This is just a basic and down to it starter guide for anyone who’s looking to get a crested gecko. This isn’t a complete and full crested gecko care guide, but if you’re new and would like a basic list of what you’ll need to do, then this should help you out.
First thing is first, you’re going to need an enclosure to put your gecko in. Most commonly people like to use aquariums or cages but you need to consider the size of the enclosure. For an aquarium, you want to make sure that it’s at least 10 gallons minimum but for adult gecko, try to get a 20 gallon minimum tank/aquarium. Not all enclosures will come with their own substrate so you may have to supply your own or buy some. It’s best to use tiny grain sand or paper towels. NEVER under any circumstances use Coconut, because this is the most commonly ingested substrate leading to death.
Second, you’ll want to set up the aquarium and make a home for the new guest. Just make sure you equip the basic needs in the enclosure and that it’s going to have everything it needs. The basics include having a water bowl, a food bowl; some substrate as long as it’s not something the Gecko will ingest, some plants (this is completely optional) and some other decorates. Decorative materials or a branch might just give it something to do and allow it to be more active, but it’s not required to have an effective housing unit.
Third, you’re going to want to make sure that you can frequently mist the Geckos. So a clean spraying bottle with a nozzle will be required. Don’t spray the place down as to where it’s not going to dry up in a few short hours but you should mist the Gecko and the cage at least once a day with a light spray. The humidity in the enclosure will more than likely be at least 80% which is ideal conditions for breeding as well. Don’t let the humidity get to 40% before you mist again because they’re used to very humid habitats.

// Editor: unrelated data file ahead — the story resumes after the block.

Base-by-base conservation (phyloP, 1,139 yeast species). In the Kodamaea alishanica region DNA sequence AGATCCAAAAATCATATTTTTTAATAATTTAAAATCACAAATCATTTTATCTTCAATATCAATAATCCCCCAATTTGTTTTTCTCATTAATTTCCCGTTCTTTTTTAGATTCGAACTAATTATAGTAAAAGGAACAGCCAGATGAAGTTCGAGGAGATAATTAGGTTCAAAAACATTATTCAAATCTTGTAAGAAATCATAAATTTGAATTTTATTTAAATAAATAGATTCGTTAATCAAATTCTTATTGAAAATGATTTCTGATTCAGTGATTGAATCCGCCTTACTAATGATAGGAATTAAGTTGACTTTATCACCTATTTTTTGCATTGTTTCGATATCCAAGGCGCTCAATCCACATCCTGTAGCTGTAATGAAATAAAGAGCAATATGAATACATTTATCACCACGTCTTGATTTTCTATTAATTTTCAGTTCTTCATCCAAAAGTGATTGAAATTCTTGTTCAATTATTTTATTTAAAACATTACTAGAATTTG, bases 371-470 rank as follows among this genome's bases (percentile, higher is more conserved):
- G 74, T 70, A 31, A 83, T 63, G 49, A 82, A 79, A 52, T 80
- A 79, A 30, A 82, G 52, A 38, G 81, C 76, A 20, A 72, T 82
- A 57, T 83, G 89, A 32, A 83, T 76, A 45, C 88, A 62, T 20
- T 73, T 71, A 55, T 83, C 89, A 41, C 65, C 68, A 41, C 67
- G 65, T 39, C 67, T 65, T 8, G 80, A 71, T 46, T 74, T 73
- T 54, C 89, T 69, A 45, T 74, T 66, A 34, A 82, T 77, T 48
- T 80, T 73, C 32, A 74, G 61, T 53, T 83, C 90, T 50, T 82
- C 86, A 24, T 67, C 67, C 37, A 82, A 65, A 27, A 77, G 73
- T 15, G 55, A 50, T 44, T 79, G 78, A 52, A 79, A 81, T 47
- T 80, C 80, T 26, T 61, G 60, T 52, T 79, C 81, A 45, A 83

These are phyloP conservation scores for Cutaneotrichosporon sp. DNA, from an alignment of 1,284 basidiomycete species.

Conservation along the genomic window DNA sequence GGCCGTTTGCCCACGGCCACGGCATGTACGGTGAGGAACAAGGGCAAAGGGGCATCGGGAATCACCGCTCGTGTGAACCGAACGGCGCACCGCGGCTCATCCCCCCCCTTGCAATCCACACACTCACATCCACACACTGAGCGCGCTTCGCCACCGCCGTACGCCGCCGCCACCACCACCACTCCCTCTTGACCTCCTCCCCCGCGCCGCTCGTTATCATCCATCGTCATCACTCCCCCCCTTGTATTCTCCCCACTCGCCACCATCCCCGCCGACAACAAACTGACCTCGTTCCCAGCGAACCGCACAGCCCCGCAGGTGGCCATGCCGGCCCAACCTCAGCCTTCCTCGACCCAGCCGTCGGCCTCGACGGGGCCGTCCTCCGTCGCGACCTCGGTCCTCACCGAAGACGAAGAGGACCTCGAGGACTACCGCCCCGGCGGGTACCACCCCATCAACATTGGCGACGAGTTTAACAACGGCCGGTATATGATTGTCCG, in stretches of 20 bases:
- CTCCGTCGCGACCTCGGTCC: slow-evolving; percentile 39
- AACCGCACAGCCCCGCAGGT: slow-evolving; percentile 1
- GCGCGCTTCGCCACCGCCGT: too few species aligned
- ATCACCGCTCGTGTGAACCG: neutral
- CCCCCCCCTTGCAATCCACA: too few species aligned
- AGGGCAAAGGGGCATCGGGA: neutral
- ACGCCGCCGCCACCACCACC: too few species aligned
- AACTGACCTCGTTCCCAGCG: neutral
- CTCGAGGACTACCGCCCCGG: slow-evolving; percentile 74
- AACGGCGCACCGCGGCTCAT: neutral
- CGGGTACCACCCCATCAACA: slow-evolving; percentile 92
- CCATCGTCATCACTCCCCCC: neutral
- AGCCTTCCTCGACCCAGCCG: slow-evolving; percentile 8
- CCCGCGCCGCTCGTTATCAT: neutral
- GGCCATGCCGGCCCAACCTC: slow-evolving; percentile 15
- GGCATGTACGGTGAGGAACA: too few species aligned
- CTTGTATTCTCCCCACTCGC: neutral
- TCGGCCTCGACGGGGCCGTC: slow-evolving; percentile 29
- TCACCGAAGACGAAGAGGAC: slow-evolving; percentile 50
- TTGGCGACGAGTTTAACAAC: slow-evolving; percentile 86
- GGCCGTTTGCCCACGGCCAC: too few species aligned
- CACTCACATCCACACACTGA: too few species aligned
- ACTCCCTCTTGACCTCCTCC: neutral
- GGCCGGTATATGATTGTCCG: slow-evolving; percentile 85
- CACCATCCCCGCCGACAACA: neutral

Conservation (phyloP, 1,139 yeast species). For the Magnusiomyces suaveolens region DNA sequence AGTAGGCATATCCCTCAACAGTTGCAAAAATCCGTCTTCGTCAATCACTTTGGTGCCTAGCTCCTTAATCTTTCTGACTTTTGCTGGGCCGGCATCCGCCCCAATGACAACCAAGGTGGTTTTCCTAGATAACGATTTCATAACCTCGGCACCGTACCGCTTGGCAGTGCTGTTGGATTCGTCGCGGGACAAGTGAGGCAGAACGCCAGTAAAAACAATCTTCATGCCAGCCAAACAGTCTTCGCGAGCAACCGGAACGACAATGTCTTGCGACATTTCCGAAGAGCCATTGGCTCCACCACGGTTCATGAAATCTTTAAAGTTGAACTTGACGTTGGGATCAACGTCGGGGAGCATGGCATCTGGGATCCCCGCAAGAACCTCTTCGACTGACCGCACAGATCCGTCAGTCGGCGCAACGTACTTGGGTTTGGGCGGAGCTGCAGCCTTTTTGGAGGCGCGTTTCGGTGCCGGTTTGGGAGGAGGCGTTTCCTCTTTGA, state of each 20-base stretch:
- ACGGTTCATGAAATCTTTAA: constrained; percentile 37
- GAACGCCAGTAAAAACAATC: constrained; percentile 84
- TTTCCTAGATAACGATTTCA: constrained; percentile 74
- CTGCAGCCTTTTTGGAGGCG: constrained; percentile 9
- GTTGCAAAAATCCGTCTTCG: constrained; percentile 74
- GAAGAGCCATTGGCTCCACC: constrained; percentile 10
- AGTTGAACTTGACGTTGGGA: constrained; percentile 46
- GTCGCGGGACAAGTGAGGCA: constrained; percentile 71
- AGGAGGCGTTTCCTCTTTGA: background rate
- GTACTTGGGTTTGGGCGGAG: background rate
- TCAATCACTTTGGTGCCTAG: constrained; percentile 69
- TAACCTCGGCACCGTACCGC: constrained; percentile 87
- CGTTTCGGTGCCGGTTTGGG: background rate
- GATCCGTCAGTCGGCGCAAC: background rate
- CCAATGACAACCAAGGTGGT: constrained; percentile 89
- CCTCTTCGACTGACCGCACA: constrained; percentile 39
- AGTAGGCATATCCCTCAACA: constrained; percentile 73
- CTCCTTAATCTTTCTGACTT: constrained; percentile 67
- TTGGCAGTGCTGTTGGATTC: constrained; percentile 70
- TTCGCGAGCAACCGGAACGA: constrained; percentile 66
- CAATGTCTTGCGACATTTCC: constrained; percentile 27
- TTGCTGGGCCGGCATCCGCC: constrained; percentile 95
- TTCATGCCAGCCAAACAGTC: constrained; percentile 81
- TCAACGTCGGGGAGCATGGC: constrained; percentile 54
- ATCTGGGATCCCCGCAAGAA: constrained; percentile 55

Fourth, make sure that temperature of the enclosure stays at a solid 75 degrees. It can go down 5 or up 5 degrees but it’s not recommended that you go lower or above that temperature. What’s going to happen is, that once your temperatures reach 85 degrees or higher, your animal will become sick and it will stop eating, leading to death. Some crested gecko care guides cover this and some don’t, so I’m warning you now.
If you plan on obtaining more than one Gecko, make sure you’re aware of what Gecko can be stored together in the same unit and which can’t. Two males will be the worst decision you’ve ever made because all they’re going to do is fight each other. They can be very territorial. A male and a female should be alright but you should be warned that it’s likely they will breed once they’re both mature. Two females should also be ok as they aren’t going to fight each other.
Make sure you don’t pick up or touch your gecko for at least 2 weeks after you’ve purchased the Gecko. They’ll become very jumpy and stressed out if you do. You must give them time to adapt to the new environment and to get used to their new home. Even then, you must start out slow and play with them, don’t play with them for several hours at a time, it’s recommended that you handle them for no more than 30 minutes a session.
Make sure you read up on the appropriate thing to feed your Geckos. Some people prefer to feed them Cockroaches, some meal worms, some wax worms and some like to feed them crickets. It’s all a personal preference but you need to read up on how to do this efficiently and the maintenance involved with each one. Also, feel free to look into gut loading if you want your gecko to be healthy.